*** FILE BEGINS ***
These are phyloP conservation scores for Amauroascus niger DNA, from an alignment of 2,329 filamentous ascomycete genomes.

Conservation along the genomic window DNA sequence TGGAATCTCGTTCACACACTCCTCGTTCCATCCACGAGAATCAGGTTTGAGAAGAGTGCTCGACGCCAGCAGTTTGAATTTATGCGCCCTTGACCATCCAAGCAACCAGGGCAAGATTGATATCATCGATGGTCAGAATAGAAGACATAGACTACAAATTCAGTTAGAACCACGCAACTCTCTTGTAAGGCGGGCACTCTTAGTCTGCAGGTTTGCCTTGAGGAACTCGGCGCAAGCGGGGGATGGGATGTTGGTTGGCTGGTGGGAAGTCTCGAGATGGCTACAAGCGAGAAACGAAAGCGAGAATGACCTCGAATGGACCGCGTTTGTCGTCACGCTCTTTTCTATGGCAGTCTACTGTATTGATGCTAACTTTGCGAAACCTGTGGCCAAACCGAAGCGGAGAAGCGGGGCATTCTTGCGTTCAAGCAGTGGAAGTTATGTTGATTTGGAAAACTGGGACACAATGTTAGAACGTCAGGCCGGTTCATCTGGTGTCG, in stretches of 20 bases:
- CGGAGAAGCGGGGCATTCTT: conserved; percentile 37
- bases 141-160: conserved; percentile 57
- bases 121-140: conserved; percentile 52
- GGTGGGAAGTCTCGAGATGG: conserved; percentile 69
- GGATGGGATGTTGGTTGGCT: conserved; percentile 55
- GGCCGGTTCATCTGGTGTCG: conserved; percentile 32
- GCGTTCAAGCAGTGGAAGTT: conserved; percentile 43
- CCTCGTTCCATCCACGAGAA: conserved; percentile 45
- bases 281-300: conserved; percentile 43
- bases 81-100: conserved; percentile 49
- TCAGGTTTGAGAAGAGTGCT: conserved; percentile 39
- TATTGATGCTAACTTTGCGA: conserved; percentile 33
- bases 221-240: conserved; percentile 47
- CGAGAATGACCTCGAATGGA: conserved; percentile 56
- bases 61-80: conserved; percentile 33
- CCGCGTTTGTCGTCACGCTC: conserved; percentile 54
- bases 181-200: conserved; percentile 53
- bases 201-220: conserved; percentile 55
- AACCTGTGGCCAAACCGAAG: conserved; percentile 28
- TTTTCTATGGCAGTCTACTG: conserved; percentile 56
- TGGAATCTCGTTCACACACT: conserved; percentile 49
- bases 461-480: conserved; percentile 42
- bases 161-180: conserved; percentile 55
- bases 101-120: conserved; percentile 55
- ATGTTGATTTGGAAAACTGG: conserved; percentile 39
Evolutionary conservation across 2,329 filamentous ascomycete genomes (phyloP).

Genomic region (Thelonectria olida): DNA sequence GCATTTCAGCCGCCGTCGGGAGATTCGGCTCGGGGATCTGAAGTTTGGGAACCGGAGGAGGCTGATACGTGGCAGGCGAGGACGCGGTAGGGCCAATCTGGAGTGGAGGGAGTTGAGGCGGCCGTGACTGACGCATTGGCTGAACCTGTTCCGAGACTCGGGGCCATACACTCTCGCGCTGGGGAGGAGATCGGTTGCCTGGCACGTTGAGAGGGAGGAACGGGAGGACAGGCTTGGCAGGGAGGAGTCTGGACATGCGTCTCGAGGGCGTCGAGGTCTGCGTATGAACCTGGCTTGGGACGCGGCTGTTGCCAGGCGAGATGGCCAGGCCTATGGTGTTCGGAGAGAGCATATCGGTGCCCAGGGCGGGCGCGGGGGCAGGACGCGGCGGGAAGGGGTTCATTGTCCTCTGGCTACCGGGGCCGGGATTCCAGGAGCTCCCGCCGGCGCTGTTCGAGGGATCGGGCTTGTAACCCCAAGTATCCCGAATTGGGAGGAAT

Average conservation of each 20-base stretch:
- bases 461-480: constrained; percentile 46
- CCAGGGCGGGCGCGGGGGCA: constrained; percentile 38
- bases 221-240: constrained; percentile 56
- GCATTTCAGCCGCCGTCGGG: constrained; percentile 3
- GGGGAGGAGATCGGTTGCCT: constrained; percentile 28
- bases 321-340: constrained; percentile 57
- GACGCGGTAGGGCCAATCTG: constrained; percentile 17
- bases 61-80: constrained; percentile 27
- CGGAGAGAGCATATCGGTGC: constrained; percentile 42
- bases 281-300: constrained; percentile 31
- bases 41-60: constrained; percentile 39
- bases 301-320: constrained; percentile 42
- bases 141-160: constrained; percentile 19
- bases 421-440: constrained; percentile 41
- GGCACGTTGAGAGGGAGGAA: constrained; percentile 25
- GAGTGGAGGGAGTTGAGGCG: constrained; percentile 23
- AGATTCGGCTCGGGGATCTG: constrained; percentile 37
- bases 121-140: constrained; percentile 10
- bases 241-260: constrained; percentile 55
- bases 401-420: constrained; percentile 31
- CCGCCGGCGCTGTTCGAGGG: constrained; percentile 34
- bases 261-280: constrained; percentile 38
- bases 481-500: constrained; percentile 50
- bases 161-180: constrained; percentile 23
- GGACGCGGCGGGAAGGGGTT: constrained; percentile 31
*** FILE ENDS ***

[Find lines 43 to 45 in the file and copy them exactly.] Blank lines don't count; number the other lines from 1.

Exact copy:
- bases 141-160: constrained; percentile 19
- bases 421-440: constrained; percentile 41
- GGCACGTTGAGAGGGAGGAA: constrained; percentile 25